October 12th: Helen M. Stevens of Bury St. Edmunds, is a world renowned hand embroiderer, designer, and bestselling author of 12 wonderful embroidery books. In 1981 she began her very own business and created her formal practice the True Embroideries Studio. She has done commissions for clients such as Harrods of Knightsbridge, The Stanley Gibbons Gallery, the NHS, RSPB, the House of Commons, and the British Museum; the latter would spark her later interest in Anglo Saxon embroidery. Helen has also exhibited by invitation as a member of the Society of Women Artists, at Central Hall, Westminster, The Mall Galleries, the Palace of Westminster and as a regular contributor to the Arts Pavilion at the East of England Show. Her exhibition experience also extends to a one-woman show held regularly every two years both in the UK and overseas. Register here.
October 26th: Maayankraj holds a Masters in the History of Arts from Maharaja Sayaji Rao University, Vadodara. He is pursuing his PhD in ‘The Evolution of Rajput Royal Costumes’, from Kota Open University. In the year 2010, he recorded ‘Oral History of Costume Traditions’ as a written thesis, through extensive travel and research. These endeavors have sensitized him greatly, not just to the nuances of his profession, but also to the seeds of future potential therein. Maayankraj Singh’s inspiration has been the rich repertoire of hand embroidery traditions of India & Europe and also the regal legacy of one’s family. Register here.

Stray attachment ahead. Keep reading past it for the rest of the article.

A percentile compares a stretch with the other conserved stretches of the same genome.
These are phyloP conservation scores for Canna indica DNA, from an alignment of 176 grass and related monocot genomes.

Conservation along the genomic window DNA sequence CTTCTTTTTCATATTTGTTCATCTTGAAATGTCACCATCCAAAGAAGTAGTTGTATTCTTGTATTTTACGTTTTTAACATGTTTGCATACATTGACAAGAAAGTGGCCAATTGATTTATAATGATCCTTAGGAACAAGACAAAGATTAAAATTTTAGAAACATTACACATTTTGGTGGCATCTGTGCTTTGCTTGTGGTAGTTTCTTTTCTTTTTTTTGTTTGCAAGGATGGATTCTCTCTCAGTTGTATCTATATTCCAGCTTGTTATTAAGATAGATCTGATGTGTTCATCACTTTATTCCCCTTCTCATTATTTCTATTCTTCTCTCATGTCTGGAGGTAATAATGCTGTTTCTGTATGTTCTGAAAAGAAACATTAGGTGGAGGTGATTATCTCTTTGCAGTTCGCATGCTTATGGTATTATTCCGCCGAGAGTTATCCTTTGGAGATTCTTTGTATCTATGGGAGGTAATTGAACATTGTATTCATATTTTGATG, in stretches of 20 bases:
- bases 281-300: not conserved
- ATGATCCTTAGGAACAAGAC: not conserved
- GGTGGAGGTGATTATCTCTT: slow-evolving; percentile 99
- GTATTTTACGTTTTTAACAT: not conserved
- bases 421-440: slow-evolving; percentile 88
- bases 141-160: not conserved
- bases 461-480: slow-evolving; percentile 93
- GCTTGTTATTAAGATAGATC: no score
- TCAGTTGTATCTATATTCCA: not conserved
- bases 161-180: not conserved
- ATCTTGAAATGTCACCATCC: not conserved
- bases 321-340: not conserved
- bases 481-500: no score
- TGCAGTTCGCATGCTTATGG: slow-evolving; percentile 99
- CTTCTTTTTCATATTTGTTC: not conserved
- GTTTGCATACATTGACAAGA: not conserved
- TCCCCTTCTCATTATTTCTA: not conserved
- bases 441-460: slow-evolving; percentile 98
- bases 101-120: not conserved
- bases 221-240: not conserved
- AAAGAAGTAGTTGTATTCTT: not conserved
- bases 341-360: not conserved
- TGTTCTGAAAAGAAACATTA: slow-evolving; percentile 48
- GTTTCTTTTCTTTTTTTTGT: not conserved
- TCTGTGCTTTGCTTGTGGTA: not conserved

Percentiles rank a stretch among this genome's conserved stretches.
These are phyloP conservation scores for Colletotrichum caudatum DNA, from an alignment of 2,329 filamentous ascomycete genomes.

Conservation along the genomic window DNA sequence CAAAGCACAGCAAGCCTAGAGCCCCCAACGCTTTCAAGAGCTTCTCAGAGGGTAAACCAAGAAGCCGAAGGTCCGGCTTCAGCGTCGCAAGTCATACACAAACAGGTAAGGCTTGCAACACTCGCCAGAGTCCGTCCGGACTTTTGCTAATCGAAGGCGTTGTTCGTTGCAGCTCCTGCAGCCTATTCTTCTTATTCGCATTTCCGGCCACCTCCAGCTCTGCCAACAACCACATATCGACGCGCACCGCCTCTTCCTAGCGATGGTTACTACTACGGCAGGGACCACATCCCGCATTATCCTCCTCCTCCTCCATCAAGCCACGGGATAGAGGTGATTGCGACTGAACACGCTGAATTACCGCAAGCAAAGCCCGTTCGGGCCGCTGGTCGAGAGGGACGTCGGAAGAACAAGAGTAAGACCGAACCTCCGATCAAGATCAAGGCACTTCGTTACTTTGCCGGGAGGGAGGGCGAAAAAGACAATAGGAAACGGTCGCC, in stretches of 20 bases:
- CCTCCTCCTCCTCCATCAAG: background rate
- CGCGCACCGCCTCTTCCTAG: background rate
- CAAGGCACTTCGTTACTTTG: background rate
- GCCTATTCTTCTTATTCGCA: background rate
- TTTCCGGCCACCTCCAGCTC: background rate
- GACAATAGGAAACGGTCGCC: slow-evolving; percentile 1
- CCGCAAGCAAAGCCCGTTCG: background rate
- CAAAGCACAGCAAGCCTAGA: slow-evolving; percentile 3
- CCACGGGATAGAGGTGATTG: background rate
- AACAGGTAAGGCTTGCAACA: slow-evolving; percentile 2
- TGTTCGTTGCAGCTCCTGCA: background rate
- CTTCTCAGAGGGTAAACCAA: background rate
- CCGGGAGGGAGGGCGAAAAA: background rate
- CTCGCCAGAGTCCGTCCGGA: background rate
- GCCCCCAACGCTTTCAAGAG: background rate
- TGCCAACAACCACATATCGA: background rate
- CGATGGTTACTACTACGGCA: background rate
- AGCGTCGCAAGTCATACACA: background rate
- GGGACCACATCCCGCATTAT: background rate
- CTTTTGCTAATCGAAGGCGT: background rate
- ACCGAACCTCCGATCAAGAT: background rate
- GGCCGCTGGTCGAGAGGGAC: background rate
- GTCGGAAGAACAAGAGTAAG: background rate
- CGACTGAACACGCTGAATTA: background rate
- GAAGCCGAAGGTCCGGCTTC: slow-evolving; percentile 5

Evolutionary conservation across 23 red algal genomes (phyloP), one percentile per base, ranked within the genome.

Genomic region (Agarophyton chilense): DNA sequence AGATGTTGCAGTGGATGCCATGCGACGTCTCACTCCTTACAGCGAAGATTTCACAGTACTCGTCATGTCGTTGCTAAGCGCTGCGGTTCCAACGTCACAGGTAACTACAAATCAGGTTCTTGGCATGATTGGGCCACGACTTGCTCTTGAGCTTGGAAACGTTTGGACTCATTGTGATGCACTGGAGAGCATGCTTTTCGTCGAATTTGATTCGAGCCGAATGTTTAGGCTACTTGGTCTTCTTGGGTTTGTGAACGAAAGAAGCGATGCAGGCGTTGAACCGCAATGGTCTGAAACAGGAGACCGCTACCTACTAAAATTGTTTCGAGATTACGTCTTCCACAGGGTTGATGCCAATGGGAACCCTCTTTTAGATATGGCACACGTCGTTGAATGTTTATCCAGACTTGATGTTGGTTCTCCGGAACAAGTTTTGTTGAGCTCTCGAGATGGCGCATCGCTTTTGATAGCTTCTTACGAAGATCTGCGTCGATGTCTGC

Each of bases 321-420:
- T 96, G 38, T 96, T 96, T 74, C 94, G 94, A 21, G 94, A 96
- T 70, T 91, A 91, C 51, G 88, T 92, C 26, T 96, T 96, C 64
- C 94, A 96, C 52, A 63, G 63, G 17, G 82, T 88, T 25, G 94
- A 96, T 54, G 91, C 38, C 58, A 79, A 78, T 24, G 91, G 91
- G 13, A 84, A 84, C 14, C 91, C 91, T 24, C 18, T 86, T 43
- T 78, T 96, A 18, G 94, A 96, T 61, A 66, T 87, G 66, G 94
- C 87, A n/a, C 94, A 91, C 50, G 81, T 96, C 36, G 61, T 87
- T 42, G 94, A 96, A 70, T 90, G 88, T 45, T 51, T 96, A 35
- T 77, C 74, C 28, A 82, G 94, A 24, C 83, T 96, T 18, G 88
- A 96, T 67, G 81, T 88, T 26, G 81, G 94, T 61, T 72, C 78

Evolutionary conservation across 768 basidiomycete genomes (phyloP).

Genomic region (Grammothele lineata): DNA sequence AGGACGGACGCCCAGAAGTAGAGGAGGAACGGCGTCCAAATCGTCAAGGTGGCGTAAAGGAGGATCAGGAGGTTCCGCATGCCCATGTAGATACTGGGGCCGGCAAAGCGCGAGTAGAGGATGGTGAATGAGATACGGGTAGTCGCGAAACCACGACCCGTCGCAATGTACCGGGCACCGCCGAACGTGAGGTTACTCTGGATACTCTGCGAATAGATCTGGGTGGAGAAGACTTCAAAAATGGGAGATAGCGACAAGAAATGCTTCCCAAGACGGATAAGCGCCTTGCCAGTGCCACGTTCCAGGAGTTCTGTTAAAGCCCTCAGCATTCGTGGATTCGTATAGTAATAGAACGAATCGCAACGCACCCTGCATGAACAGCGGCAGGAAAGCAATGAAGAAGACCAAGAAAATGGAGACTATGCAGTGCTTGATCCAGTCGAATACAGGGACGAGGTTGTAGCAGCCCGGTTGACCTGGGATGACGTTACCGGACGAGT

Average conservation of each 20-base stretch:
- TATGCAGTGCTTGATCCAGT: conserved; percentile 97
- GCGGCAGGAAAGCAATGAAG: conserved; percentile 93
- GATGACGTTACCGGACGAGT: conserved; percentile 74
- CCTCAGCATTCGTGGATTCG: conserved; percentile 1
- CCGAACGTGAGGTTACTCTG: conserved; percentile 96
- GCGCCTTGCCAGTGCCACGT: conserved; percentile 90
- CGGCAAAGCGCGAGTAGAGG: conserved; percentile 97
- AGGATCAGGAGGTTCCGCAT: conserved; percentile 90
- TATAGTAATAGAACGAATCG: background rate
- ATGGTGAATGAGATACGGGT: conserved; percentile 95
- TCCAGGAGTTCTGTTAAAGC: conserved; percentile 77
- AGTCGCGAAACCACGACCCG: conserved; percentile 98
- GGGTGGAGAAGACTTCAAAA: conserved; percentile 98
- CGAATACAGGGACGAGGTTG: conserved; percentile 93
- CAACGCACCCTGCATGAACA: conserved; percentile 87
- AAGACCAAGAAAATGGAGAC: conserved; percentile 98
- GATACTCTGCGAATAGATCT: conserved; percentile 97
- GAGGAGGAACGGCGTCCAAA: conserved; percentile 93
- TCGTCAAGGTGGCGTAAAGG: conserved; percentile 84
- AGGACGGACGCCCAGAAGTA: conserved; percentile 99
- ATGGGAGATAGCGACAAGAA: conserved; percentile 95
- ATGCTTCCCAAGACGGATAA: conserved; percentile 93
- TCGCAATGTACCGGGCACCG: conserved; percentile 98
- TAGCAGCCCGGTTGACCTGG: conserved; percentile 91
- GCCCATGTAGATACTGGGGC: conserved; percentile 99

November 9th: Join SNAD for an informative conversation between artist Christine Meuris and Curator Amy DiPlacido where they will discuss the artist’s work and Meuris’s slow making processes. Bay Area artist Christine Meuris has recently created a series of works utilizing original techniques that interweave multiple, labor-intensive processes much beloved by the fiber art community.
During the pandemic, while things felt simultaneously dangerous and vague, and social systems revealed themselves to be more fragile than previously imaginable, Christine began exposing more and more of the transparent scrim of her works throughout the creation process of this series. By presenting this body of work of veil-like pieces with varying levels of concealment, Christine visually communicates the tenuousness of these past years using the iconography of a veil as a metaphor for a false sense of safety. In her talk, Christine will explore both the symbolism she chose for the series “Veiled” and how she explored its faceted meanings throughout this body of work. Register here.
December 7: Kathleen Hancock is a mid-career artist re-emerging into a new arena of crafting in small scale furniture. Her formal training in Printmaking and Book Arts sparked a lifelong interest in the dynamics between craft and design and fine art. She has taught courses at the Roger Williams University, Community College of Rhode Island, Rhode Island School of Design, and at Bristol Community College. Kathleen is the founding director of the Grimshaw-Gudewicz Art Gallery at Bristol Community College in Fall River, Massachusetts. Her current studio practice: KathleenHancockStudios combines a multitude of interests and dualities. As part of her practice, The Chair Project, the feature of this presentation was launched in 2014. Kathleen’s sixth scale designs are held in private collections around the world. Register here.
Webinar ticket sales are not refundable.